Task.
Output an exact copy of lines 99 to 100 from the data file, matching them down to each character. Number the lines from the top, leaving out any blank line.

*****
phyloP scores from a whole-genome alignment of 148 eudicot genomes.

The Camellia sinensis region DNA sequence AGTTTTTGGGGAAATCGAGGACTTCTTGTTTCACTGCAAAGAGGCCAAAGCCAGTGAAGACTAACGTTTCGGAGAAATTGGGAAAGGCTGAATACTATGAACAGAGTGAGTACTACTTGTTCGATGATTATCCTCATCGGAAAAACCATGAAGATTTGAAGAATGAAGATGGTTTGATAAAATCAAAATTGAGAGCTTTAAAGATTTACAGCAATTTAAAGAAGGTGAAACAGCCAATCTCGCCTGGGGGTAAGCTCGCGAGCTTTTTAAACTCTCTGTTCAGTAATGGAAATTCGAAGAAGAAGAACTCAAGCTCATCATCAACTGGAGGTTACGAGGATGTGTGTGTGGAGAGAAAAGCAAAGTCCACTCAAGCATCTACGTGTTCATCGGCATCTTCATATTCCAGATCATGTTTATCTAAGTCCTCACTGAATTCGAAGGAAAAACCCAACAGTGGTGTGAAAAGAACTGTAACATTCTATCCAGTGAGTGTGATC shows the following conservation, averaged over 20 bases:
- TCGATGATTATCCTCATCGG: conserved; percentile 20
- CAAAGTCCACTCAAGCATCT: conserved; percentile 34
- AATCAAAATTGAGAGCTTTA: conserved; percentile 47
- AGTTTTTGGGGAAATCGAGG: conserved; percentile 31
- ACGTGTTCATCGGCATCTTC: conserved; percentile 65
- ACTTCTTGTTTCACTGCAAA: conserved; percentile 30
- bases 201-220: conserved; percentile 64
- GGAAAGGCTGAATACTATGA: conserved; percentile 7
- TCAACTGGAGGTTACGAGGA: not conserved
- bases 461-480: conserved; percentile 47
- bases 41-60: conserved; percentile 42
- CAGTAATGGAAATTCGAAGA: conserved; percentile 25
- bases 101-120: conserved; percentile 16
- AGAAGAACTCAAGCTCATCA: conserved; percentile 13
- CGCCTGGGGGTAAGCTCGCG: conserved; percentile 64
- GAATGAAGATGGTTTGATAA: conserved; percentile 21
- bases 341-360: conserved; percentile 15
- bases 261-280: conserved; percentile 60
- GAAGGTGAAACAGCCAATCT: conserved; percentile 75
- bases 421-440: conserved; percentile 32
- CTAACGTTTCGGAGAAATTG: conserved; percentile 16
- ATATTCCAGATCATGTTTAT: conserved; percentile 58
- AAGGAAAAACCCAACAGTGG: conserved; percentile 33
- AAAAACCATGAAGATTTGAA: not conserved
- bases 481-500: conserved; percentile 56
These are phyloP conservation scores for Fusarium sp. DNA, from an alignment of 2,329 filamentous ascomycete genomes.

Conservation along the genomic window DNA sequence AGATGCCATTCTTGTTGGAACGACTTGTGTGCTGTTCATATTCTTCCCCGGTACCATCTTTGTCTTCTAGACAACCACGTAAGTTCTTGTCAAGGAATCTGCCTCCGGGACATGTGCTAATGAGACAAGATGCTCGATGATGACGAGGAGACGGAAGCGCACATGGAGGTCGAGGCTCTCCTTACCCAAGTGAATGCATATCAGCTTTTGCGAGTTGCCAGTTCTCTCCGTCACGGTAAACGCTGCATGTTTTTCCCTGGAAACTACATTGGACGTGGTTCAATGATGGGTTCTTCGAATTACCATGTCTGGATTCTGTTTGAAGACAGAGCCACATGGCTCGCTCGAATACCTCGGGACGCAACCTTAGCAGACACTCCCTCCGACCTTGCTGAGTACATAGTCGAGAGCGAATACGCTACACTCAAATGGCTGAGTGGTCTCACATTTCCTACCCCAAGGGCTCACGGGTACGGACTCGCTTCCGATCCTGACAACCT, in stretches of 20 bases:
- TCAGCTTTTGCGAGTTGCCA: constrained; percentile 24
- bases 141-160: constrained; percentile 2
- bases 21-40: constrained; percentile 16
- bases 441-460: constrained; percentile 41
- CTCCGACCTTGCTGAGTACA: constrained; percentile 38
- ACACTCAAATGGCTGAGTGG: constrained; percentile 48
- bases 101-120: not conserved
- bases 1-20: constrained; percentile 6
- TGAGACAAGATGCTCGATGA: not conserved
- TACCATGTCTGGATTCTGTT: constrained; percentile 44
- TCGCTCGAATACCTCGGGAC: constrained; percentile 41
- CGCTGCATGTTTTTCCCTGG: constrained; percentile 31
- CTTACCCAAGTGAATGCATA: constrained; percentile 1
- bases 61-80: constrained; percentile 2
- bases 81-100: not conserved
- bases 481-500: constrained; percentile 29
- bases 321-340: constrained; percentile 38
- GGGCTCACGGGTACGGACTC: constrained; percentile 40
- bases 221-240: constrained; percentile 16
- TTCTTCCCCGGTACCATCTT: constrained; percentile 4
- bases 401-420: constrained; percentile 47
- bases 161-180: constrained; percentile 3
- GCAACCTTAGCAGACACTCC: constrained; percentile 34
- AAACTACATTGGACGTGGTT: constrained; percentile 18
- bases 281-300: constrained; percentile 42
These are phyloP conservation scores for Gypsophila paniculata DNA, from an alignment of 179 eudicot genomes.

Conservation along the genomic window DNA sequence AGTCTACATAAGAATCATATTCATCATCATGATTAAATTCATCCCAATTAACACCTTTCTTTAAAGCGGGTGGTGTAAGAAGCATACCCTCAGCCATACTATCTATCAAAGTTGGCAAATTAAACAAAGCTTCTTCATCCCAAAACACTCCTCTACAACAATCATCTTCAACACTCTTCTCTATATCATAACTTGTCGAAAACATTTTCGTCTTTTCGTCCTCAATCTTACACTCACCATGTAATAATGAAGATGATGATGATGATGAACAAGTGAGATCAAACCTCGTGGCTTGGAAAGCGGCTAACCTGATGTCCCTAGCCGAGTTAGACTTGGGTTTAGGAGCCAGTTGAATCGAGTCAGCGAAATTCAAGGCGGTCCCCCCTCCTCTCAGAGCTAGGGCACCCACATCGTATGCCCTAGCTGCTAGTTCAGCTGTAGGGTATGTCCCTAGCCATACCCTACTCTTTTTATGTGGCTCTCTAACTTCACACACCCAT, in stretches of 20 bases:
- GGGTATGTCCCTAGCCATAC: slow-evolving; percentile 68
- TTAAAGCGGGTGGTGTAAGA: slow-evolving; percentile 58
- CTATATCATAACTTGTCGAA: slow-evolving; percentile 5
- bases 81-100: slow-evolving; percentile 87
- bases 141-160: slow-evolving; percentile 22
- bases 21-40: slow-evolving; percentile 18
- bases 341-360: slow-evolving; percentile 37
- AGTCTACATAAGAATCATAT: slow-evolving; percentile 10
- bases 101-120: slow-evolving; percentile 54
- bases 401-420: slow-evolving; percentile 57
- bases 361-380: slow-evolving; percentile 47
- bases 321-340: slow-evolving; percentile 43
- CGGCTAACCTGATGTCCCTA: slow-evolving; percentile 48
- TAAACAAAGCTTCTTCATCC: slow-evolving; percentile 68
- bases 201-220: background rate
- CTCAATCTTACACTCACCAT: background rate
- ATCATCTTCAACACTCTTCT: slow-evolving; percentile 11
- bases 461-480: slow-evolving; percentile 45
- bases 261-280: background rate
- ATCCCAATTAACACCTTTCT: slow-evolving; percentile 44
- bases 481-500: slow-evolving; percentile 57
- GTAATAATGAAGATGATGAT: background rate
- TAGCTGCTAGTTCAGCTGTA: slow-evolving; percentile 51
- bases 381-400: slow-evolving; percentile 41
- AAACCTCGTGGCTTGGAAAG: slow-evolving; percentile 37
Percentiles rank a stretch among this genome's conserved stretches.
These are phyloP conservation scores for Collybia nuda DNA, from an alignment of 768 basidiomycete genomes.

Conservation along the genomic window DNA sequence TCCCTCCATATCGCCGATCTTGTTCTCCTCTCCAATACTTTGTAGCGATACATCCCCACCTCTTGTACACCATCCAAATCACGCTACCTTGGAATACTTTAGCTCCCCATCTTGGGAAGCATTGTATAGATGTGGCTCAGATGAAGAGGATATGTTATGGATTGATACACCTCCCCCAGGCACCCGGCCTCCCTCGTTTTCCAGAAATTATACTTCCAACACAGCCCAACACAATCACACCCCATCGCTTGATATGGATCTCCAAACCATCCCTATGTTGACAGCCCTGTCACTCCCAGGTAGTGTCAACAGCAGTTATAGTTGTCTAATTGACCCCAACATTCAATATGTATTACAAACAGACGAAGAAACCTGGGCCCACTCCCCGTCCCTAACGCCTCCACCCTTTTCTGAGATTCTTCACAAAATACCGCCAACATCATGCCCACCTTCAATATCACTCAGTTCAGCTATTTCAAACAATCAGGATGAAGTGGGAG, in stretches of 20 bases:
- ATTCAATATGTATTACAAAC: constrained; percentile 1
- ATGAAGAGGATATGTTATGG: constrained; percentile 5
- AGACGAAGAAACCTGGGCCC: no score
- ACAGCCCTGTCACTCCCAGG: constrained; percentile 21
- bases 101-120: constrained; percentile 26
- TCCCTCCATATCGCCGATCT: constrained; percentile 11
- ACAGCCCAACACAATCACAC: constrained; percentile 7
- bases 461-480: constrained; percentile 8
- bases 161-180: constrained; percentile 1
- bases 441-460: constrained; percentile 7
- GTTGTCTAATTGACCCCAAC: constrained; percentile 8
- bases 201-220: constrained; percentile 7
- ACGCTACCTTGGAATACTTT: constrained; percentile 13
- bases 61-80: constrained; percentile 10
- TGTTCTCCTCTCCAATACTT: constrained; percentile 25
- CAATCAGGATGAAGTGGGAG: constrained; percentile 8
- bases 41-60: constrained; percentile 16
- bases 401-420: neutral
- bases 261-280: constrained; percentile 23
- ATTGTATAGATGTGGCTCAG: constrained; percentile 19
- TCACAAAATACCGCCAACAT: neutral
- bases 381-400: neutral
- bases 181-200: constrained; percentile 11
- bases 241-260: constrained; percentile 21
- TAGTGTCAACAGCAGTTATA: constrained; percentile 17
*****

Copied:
- TGTTCTCCTCTCCAATACTT: constrained; percentile 25
- CAATCAGGATGAAGTGGGAG: constrained; percentile 8